Friday, August 7, 2009

Dragging My Sorry Bones Up Bradbury Mountain


You know, Bradbury mountain, by mountain standards, is probably quite insignificant.
Some might even call it a hill. My body views it as a bonafide mountain. As I dragged my butt up over the summit four times in preparation for the 9 mile Breaker, I realize a great respect for the rough terrain.

These trails are quite technical with massive root crops that grow over the rocky terrain, trees interupting the continuity of the run as they seem to want to grow in the way. I swear they jump in front of me as I negotiate the grabbing roots and try to lift my feet up over protruding rocks and debris.

As I climb the seemingly never ending grade, my lungs scream for relief and that wonderful feeling of more than enough oxygen. Gasping for breath tends to draw my attention from the important task of watching for grabbing roots and uneven terrain.

As tough as this climb feels, it is no match for the difficulty of the down hills. It is the down hills that racers claim give them an advatange and the means to pick off faster times. To me they are treacherous as they suck the strength and energy from the legs, while the brain tries to block out images of bloody multiple injuries as gravity wants in the worst way to grab my body and throw it arround like a helpless ragdoll.

When I was a young lad, I used to run up and down this mountain for pure fun. There was never a thought of injury as I rode the back of gravity on the way back down, with my arms flailing and the excitement bubbling. Today I am pulling back on the reins yelling whoa there! It almost feels more dangerous to try and control the descent.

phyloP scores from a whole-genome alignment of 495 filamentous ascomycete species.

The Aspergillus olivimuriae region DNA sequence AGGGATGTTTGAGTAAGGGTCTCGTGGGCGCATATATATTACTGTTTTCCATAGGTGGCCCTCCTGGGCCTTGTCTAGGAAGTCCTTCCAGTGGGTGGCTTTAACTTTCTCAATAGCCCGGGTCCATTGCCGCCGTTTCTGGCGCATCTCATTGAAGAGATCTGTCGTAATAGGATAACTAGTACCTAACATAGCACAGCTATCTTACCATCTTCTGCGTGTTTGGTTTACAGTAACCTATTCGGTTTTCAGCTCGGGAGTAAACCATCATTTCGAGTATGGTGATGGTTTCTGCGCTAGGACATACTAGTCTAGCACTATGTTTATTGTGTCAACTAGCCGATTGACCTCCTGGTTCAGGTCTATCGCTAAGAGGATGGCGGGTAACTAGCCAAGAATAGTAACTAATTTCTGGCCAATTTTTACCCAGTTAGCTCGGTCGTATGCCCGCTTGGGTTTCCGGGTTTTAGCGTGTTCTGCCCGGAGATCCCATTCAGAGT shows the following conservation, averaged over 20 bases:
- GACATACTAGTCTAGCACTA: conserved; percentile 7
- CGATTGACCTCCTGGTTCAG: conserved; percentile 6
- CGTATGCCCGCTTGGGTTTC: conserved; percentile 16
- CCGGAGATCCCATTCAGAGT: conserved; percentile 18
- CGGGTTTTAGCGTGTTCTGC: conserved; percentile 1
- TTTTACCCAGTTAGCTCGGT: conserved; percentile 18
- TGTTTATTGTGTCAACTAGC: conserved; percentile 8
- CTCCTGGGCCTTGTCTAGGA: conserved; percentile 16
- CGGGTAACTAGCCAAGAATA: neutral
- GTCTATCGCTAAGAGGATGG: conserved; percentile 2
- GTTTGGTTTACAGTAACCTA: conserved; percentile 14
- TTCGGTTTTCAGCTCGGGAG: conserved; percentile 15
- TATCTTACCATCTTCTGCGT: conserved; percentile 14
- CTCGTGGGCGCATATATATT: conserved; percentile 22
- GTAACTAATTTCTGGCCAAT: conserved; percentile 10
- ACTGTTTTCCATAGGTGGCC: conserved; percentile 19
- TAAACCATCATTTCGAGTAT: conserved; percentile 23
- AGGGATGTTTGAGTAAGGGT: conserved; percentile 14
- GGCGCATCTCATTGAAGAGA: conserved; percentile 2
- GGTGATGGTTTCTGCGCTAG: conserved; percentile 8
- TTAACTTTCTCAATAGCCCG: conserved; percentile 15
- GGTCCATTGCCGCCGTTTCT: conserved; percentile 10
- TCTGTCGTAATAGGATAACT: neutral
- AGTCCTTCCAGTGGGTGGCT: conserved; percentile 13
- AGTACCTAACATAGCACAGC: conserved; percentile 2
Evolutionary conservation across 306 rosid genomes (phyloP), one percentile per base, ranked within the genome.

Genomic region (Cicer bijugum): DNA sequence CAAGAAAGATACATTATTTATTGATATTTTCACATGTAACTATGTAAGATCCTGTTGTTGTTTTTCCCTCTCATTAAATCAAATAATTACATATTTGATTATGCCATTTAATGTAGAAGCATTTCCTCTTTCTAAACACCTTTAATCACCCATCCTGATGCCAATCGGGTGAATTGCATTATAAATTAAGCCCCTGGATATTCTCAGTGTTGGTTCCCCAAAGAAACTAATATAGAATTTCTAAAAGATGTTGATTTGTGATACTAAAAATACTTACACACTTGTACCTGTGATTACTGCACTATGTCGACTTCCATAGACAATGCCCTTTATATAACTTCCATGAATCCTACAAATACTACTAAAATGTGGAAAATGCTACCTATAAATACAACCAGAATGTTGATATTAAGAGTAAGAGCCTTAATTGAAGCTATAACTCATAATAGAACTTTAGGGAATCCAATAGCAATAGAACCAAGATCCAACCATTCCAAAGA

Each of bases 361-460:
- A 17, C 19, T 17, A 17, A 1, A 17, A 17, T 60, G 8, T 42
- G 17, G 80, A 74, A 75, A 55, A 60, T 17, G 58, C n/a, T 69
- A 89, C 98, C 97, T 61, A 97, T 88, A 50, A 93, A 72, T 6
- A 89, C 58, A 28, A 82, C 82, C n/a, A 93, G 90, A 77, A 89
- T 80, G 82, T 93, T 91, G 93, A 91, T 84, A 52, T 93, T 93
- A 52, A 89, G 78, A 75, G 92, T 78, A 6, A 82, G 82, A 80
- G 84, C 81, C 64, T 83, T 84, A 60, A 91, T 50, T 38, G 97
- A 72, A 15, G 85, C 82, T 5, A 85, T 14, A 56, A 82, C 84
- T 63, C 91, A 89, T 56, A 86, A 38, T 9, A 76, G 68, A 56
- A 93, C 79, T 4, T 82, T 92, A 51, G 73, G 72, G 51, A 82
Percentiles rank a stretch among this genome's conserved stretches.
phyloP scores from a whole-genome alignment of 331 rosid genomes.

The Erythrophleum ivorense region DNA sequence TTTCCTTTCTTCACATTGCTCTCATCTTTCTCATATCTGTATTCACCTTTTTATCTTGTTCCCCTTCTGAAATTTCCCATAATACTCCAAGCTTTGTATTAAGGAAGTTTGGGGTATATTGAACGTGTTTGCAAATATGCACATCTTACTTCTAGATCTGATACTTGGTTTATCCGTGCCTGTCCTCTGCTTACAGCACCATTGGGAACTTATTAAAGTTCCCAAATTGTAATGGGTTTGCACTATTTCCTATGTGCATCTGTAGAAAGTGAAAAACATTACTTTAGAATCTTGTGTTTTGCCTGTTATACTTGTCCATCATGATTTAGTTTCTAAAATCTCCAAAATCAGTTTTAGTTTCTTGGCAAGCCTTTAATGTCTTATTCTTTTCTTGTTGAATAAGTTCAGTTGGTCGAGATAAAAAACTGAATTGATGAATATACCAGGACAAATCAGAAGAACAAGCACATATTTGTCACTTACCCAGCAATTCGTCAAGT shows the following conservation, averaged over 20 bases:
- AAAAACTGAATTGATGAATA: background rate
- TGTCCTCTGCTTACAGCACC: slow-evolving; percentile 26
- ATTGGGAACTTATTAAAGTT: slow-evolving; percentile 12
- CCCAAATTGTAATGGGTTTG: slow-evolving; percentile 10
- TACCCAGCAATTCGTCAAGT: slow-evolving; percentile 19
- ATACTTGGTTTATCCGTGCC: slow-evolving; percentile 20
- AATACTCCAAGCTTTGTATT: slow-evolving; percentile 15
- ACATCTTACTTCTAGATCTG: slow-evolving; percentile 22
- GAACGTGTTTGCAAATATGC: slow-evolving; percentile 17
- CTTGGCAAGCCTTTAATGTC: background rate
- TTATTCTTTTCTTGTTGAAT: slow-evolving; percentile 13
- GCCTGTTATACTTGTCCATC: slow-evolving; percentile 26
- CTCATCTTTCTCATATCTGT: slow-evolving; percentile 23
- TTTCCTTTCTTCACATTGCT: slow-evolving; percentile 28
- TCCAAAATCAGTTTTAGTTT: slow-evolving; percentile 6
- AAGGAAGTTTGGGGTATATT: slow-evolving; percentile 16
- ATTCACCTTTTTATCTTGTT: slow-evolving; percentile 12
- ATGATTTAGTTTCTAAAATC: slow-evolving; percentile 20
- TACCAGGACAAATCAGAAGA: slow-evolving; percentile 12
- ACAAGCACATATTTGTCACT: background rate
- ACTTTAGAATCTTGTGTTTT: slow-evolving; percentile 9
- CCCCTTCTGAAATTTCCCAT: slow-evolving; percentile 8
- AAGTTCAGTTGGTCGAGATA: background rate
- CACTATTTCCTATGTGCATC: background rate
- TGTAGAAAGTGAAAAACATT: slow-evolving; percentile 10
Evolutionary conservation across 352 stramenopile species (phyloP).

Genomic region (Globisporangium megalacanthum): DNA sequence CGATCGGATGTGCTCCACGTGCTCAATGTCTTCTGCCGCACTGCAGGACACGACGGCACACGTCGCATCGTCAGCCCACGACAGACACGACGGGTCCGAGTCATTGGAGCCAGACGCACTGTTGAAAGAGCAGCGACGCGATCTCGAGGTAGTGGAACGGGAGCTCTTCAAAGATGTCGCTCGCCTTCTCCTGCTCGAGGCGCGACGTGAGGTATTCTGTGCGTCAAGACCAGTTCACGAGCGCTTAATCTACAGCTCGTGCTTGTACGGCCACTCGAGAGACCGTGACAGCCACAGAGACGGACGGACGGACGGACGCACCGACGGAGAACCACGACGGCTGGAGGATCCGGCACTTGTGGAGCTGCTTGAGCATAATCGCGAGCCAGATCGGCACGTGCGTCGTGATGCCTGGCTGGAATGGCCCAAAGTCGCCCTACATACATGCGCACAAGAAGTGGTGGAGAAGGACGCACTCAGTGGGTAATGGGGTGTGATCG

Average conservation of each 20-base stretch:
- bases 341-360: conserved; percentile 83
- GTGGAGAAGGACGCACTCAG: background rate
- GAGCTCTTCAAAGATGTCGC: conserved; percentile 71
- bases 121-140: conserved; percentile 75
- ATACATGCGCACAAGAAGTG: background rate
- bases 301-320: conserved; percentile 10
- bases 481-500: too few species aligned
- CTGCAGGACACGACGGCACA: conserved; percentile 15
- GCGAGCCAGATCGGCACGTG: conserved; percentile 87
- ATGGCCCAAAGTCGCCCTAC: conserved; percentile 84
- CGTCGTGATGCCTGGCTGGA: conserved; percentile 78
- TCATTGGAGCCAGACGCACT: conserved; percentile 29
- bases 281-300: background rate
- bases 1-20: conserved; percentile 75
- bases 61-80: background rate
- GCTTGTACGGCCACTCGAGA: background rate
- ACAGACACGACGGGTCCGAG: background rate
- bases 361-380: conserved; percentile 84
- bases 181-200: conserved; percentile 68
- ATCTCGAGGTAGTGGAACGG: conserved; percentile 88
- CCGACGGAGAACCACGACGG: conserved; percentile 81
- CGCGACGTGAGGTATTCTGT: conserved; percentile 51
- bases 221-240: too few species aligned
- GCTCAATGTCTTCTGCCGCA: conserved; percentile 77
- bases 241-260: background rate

I know I have to master the descent if I want to race well yet my 53 year old brain has too many memories and too much respect for the injuries of the past. The interuption and time it takes to heal (which never seems to be 100%) is very costly for a person who enjoys running.

An idle runner feels alone and out of the loop, desperately looking for a replacement activity that offers the same satisfaction......but it is seldom satisfying enough. Instead, the brain has longing visions of how great it will feel when the body can run again.

The result is often returning too soon and prolonging the recovery time. In some cases creating a cronic condition that plagues us for years. I am running injury free right now and am enjoying the luxury. I can't remember one other year in the past 7 that I have been running, that I was injury free in August.

So....I am a bit slower on the down hills, and a bit slower in the speed department, but I am running when ever I want with no injury restrictions. Perhaps I am finally running smarter?

Total mountain miles 7@ 1:20:30 Tired yet somewhat satisfied.

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